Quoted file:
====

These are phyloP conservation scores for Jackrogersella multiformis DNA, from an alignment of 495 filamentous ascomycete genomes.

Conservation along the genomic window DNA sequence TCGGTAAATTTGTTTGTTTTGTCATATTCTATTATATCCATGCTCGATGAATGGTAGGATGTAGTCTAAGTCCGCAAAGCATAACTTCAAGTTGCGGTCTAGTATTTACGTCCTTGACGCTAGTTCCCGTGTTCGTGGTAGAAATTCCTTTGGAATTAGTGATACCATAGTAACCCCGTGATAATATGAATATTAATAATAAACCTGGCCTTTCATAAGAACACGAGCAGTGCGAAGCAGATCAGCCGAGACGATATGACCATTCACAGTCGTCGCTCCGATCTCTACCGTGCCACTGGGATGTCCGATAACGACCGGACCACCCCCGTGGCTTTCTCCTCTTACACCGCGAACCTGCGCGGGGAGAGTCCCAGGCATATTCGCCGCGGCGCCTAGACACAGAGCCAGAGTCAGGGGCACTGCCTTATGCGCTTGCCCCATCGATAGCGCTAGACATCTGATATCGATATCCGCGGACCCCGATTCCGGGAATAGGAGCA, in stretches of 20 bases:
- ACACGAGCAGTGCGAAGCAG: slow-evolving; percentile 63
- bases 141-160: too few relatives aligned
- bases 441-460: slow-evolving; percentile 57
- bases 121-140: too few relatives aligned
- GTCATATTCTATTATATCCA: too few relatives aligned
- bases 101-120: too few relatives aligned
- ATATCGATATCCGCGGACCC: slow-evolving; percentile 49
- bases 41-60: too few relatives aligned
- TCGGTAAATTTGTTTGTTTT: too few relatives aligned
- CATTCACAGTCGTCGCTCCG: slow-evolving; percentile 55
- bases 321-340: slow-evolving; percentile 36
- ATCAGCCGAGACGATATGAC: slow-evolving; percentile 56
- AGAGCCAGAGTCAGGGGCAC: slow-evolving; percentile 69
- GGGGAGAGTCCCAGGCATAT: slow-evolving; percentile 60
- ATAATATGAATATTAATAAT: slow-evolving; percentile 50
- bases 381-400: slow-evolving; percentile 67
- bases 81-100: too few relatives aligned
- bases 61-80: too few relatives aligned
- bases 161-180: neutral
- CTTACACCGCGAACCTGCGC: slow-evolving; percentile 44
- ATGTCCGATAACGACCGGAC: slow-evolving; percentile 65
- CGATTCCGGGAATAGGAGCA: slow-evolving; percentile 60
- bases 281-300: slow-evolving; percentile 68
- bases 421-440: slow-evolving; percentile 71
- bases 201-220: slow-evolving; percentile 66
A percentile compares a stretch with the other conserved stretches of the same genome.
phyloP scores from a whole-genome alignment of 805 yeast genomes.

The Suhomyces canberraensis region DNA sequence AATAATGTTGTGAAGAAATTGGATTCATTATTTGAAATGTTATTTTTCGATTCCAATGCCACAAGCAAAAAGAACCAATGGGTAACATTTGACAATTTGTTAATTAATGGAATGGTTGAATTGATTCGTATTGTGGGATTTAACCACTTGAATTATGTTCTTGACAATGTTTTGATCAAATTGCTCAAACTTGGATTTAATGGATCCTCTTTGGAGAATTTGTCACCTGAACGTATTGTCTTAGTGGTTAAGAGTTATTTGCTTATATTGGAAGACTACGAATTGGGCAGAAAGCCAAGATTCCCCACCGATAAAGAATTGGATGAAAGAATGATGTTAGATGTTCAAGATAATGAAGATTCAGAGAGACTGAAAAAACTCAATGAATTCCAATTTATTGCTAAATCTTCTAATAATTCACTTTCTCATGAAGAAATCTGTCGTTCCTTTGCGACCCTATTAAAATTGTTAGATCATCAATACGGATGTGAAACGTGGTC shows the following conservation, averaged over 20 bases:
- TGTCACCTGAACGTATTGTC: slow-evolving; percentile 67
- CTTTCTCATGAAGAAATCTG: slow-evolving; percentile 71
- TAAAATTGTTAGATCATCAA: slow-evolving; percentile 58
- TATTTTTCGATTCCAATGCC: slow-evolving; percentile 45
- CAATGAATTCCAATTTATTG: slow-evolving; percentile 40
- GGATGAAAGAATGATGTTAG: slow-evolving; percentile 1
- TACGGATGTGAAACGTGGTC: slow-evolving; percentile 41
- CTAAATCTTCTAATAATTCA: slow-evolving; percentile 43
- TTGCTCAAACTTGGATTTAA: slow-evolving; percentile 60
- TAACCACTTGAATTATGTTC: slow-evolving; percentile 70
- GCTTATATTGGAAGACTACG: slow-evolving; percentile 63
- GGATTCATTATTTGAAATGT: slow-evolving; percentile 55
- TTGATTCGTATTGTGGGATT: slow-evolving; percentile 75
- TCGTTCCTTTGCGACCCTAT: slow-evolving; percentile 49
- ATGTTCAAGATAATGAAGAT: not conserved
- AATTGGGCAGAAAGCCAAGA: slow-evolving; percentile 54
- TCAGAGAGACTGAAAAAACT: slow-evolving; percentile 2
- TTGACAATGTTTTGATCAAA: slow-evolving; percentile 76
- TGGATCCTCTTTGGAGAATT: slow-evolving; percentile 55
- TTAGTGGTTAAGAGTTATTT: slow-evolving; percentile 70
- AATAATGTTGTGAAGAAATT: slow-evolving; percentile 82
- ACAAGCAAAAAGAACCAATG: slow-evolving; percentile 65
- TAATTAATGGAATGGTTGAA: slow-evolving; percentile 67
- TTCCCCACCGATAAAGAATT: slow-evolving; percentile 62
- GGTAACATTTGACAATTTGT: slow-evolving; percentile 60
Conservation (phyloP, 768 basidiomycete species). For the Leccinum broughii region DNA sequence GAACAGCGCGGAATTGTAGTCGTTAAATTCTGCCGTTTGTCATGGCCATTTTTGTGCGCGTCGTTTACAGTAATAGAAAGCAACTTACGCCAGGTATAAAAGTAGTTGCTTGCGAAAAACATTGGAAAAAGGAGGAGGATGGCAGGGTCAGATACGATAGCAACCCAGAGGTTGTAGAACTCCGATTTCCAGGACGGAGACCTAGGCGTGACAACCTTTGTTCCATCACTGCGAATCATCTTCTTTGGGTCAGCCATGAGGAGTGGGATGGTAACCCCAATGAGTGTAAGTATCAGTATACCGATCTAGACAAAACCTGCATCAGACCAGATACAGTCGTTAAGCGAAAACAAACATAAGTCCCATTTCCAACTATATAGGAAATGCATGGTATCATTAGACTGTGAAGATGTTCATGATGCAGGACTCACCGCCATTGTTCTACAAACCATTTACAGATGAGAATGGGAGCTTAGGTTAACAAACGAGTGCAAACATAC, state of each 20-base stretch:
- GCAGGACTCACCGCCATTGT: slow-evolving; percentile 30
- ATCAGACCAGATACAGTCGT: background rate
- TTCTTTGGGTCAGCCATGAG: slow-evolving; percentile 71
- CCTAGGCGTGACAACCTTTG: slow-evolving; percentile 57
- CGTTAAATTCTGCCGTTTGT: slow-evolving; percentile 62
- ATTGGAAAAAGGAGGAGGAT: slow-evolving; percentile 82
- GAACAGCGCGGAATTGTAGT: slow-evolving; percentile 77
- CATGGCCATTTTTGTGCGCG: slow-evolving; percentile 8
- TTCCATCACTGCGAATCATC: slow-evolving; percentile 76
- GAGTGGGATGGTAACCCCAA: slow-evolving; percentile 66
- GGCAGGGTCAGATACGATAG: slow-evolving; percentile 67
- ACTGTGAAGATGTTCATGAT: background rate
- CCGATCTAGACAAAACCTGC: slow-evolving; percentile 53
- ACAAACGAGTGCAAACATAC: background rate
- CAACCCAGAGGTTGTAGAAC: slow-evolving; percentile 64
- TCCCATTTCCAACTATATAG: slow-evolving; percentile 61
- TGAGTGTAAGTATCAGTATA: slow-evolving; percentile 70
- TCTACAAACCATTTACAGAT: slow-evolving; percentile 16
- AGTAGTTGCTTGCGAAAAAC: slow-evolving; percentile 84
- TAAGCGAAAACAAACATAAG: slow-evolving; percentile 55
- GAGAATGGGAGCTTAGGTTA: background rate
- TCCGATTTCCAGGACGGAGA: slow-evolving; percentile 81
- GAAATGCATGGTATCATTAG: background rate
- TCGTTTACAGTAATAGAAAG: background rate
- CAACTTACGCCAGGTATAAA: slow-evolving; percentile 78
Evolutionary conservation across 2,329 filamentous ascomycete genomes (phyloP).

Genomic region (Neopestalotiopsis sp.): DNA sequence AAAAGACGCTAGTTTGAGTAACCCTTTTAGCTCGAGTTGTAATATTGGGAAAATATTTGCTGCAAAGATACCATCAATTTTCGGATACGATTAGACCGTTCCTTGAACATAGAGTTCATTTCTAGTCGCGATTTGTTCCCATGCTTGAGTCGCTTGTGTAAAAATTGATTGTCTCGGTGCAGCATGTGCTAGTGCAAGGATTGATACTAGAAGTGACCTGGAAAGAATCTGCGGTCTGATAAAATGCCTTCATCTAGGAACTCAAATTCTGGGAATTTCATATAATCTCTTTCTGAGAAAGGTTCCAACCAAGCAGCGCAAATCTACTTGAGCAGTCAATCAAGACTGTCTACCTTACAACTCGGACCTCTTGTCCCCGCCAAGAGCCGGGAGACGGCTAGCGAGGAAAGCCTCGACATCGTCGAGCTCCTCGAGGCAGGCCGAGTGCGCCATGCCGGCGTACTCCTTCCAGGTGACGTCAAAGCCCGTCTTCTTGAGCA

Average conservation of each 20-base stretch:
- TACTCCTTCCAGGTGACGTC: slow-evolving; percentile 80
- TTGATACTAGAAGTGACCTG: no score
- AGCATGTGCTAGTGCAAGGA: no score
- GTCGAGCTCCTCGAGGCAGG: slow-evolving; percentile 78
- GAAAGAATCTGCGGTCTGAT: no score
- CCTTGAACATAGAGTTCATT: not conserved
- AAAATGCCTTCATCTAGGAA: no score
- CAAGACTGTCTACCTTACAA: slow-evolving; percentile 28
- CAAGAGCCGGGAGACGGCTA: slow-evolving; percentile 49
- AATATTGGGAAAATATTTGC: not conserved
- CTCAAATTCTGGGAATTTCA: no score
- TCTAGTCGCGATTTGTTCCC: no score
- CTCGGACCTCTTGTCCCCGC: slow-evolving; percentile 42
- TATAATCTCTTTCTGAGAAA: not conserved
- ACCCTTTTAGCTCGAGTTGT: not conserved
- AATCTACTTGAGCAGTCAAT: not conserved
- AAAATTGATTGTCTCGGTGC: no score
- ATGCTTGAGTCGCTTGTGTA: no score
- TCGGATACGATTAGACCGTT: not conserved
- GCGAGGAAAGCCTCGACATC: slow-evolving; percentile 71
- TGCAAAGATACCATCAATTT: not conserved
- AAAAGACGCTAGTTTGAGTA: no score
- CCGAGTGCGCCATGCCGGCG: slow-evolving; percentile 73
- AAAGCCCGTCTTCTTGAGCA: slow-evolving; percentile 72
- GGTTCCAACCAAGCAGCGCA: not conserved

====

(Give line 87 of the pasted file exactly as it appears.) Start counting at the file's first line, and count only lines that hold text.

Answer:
- AGCATGTGCTAGTGCAAGGA: no score